An NFC-based mobile wallet and the bold creation of Canada’s largest wireless carriers, suretap looked promising at first. But in the end, it couldn't keep up with juggernauts like Apple Pay, Android Pay and Samsung Pay.
At its inception, suretap had the built-in advantage of reaching more than 90% of prospective customers in a country with a strong contactless infrastructure and support from big retail partners like Tim Horton’s, McDonald's and Subway when it launched last year.
But suretap couldn't overcome its biggest limitation—it was accessible on Blackberry, Android and Microsoft handsets but not the iPhone. It also had only one major bank partner, CIBC, plus the banking arm of Rogers Communications, the mobile company that helped found it.
The mobile wallet plans to shut down for good on Aug. 26.
Suretap, which was supported by several of Canada’s major telcos including Bell Canada, Telus, Koodo and Virgin Mobile, attributed its shutdown to “ongoing changes in the market, and an increasing number of mobile payment and banking options.”
Experts say Apple Pay's debut in Canada this May spelled the demise for suretap; Apple allows only its own NFC wallet on iPhone handsets. And as of June 1, all Canadian banks support Apple Pay.
Additionally, not every Android or Blackberry handset has NFC capabilities in Canada, and the service only worked with certain payment cards, said Jacob Jegher, senior vice president, banking and head of strategy at Javelin Strategy & Research.
“The writing was on the wall for suretap as it struggled to overcome its own barriers to consumer adoption, and as more competitors’ mobile wallets came along,” Jegher said. “Mobile wallets have become a hyper-competitive space and if you’re unable to provide ubiquity and consumer choice, it’s a slippery slope for survival."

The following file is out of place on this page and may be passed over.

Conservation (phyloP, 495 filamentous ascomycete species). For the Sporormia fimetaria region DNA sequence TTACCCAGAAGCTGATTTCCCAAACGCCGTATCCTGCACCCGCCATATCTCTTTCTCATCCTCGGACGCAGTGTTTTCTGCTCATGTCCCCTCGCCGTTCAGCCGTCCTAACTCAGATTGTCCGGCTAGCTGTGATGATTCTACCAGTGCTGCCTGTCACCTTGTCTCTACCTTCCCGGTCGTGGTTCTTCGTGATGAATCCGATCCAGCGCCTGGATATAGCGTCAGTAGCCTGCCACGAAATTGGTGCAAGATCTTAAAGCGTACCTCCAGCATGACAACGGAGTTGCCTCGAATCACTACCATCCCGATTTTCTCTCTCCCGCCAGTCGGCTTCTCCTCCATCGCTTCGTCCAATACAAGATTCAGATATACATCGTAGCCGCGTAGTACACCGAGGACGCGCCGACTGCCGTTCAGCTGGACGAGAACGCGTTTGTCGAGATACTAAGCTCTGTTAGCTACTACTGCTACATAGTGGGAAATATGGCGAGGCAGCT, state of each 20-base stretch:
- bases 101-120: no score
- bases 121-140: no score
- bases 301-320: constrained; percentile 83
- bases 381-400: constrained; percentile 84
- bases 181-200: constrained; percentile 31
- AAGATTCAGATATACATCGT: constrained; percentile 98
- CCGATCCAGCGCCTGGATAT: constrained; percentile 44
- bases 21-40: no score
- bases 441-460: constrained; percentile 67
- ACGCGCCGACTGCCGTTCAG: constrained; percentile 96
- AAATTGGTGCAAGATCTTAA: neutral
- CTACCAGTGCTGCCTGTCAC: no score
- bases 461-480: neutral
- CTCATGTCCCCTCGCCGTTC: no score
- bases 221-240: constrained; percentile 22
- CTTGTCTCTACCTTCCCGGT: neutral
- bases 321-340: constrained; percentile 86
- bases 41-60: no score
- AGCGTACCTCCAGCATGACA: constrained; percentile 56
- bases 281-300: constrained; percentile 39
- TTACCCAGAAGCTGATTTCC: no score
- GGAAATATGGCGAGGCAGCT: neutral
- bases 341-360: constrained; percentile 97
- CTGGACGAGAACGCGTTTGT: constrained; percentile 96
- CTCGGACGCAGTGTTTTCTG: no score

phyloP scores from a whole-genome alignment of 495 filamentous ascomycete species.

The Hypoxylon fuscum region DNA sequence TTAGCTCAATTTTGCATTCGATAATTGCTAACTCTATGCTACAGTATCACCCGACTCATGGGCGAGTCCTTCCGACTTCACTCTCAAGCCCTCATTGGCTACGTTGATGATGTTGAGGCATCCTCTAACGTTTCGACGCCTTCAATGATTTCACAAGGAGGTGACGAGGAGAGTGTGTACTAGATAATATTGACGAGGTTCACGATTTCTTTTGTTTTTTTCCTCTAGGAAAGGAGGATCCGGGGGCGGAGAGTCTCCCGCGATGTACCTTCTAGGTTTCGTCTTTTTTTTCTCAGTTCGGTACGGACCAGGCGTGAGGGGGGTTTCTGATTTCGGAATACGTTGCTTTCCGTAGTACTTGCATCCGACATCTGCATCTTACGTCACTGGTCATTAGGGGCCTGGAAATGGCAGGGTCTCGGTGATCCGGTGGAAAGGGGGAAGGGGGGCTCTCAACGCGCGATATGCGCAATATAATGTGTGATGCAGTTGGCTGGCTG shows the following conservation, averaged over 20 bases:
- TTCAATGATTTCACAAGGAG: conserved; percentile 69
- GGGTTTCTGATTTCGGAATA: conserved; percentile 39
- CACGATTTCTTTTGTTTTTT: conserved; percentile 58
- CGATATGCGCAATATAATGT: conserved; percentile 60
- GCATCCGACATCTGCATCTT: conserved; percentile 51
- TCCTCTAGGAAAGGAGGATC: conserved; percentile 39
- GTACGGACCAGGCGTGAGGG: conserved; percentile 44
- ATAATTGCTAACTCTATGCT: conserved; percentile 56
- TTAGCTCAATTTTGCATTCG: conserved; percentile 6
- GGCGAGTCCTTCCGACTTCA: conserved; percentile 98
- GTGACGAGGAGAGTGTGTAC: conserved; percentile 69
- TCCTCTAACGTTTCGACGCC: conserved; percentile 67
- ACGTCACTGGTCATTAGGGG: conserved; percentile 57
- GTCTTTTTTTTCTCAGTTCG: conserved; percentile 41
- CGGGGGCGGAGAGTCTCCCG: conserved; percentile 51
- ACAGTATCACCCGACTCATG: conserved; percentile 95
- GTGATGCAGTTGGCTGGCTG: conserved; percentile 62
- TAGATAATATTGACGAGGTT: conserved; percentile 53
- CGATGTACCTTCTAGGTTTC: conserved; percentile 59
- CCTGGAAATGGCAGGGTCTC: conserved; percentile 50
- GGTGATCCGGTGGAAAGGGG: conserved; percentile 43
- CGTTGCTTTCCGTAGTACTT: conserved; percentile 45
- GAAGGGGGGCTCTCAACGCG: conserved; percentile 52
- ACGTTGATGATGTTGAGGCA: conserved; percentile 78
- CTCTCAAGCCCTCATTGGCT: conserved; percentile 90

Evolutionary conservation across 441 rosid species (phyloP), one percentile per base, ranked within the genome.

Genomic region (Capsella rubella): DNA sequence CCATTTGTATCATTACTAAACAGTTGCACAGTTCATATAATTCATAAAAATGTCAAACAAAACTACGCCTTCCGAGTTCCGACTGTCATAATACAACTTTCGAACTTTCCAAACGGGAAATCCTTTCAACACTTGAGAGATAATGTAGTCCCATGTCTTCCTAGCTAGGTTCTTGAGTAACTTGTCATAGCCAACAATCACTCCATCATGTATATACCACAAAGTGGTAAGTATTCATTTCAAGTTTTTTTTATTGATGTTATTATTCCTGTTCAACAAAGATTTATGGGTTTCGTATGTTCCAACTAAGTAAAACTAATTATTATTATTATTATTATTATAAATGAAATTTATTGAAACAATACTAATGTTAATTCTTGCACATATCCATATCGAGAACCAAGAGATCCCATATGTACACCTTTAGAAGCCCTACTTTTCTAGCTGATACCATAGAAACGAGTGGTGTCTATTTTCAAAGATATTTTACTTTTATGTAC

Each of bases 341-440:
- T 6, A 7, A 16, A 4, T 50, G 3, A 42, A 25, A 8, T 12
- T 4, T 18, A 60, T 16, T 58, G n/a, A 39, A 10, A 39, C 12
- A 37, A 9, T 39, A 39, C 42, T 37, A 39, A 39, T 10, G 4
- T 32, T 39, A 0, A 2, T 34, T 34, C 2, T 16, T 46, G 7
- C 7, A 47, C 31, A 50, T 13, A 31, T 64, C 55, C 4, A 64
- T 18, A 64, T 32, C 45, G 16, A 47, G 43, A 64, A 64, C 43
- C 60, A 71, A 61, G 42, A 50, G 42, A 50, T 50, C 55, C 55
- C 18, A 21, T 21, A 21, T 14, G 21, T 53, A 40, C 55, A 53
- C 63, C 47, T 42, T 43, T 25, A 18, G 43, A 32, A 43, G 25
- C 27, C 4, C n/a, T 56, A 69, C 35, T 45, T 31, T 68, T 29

Other factors worked against suretap. On Android handsets, which support Host Card Emulation for contactless payments that bypass the device's secure element, suretap faced a flood of competition from the very banks it sought to partner with, said Zilvinas Bareisis, an analyst with Celent.
“Mobile network operators just never managed to present a compelling case for the card issuers to join the SIM-based secure element solutions, especially in light of the alternatives,” he said.
Suretap’s exit is yet another example of mobile network operators failing to succeed with their own mobile payment concepts, despite the control they can exert over their own technologies and audiences. A consortium of wireless companies in the U.K. tried and failed with Weve; in the U.S., AT&T, T-Mobile and Verizon also failed with Softcard, which they eventually sold to Google.
“The few mobile network operator-led wallets that are enjoying some success around the world tend to be based on a prepaid account and don’t rely on having to securely store bank-issued credentials on the secure element,” Bareisis said.
Suretap got its start when Rogers and other mobile operators in in 2012 formed a joint venture that eventually evolved to suretap when it rolled out in the fall of 2015, anchored by a prepaid MasterCard to enable payment at all retail locations. InComm provided suretap's platform and as recently as a year ago, the venture expected other large banks to come aboard.
Suretap's demise strengthens its competitors but does not open up any opportunities for newcomers, Jegher said.
“Now that the big third-party mobile wallets are in the market, it’s going to be hard for any startups to work around those. Now it’s a question of which options consumers adopt,” he said.